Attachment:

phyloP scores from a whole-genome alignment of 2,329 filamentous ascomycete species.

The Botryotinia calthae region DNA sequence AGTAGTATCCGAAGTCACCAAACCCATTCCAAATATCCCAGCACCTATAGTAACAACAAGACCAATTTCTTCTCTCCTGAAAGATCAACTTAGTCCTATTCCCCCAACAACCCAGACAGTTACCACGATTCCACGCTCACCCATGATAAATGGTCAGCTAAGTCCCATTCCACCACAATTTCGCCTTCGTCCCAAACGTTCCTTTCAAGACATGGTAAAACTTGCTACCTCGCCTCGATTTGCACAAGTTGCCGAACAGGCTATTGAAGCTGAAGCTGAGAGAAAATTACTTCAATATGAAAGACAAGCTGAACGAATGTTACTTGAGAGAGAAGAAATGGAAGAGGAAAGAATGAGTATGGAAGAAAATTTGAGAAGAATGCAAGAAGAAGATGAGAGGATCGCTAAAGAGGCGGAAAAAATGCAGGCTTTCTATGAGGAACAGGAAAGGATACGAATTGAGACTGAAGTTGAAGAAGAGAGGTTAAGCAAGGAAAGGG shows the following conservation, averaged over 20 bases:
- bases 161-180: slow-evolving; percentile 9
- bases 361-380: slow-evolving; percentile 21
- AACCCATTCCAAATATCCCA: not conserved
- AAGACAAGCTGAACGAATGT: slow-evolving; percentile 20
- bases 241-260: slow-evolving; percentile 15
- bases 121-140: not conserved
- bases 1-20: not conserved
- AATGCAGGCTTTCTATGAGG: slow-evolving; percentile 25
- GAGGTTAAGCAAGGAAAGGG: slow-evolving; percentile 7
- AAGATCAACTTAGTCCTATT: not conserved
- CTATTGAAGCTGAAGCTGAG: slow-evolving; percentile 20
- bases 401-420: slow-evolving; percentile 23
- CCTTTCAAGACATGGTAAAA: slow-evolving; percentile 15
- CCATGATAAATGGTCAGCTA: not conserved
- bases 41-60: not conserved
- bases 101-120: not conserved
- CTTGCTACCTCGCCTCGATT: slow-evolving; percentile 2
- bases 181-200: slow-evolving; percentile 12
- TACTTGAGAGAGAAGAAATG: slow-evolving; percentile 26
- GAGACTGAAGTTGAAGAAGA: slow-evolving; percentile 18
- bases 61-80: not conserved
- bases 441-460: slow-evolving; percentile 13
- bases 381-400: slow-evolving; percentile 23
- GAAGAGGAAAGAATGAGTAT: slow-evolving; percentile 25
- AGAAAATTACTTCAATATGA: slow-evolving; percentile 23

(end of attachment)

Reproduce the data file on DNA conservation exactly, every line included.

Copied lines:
phyloP scores from a whole-genome alignment of 2,329 filamentous ascomycete species.

The Botryotinia calthae region DNA sequence AGTAGTATCCGAAGTCACCAAACCCATTCCAAATATCCCAGCACCTATAGTAACAACAAGACCAATTTCTTCTCTCCTGAAAGATCAACTTAGTCCTATTCCCCCAACAACCCAGACAGTTACCACGATTCCACGCTCACCCATGATAAATGGTCAGCTAAGTCCCATTCCACCACAATTTCGCCTTCGTCCCAAACGTTCCTTTCAAGACATGGTAAAACTTGCTACCTCGCCTCGATTTGCACAAGTTGCCGAACAGGCTATTGAAGCTGAAGCTGAGAGAAAATTACTTCAATATGAAAGACAAGCTGAACGAATGTTACTTGAGAGAGAAGAAATGGAAGAGGAAAGAATGAGTATGGAAGAAAATTTGAGAAGAATGCAAGAAGAAGATGAGAGGATCGCTAAAGAGGCGGAAAAAATGCAGGCTTTCTATGAGGAACAGGAAAGGATACGAATTGAGACTGAAGTTGAAGAAGAGAGGTTAAGCAAGGAAAGGG shows the following conservation, averaged over 20 bases:
- bases 161-180: slow-evolving; percentile 9
- bases 361-380: slow-evolving; percentile 21
- AACCCATTCCAAATATCCCA: not conserved
- AAGACAAGCTGAACGAATGT: slow-evolving; percentile 20
- bases 241-260: slow-evolving; percentile 15
- bases 121-140: not conserved
- bases 1-20: not conserved
- AATGCAGGCTTTCTATGAGG: slow-evolving; percentile 25
- GAGGTTAAGCAAGGAAAGGG: slow-evolving; percentile 7
- AAGATCAACTTAGTCCTATT: not conserved
- CTATTGAAGCTGAAGCTGAG: slow-evolving; percentile 20
- bases 401-420: slow-evolving; percentile 23
- CCTTTCAAGACATGGTAAAA: slow-evolving; percentile 15
- CCATGATAAATGGTCAGCTA: not conserved
- bases 41-60: not conserved
- bases 101-120: not conserved
- CTTGCTACCTCGCCTCGATT: slow-evolving; percentile 2
- bases 181-200: slow-evolving; percentile 12
- TACTTGAGAGAGAAGAAATG: slow-evolving; percentile 26
- GAGACTGAAGTTGAAGAAGA: slow-evolving; percentile 18
- bases 61-80: not conserved
- bases 441-460: slow-evolving; percentile 13
- bases 381-400: slow-evolving; percentile 23
- GAAGAGGAAAGAATGAGTAT: slow-evolving; percentile 25
- AGAAAATTACTTCAATATGA: slow-evolving; percentile 23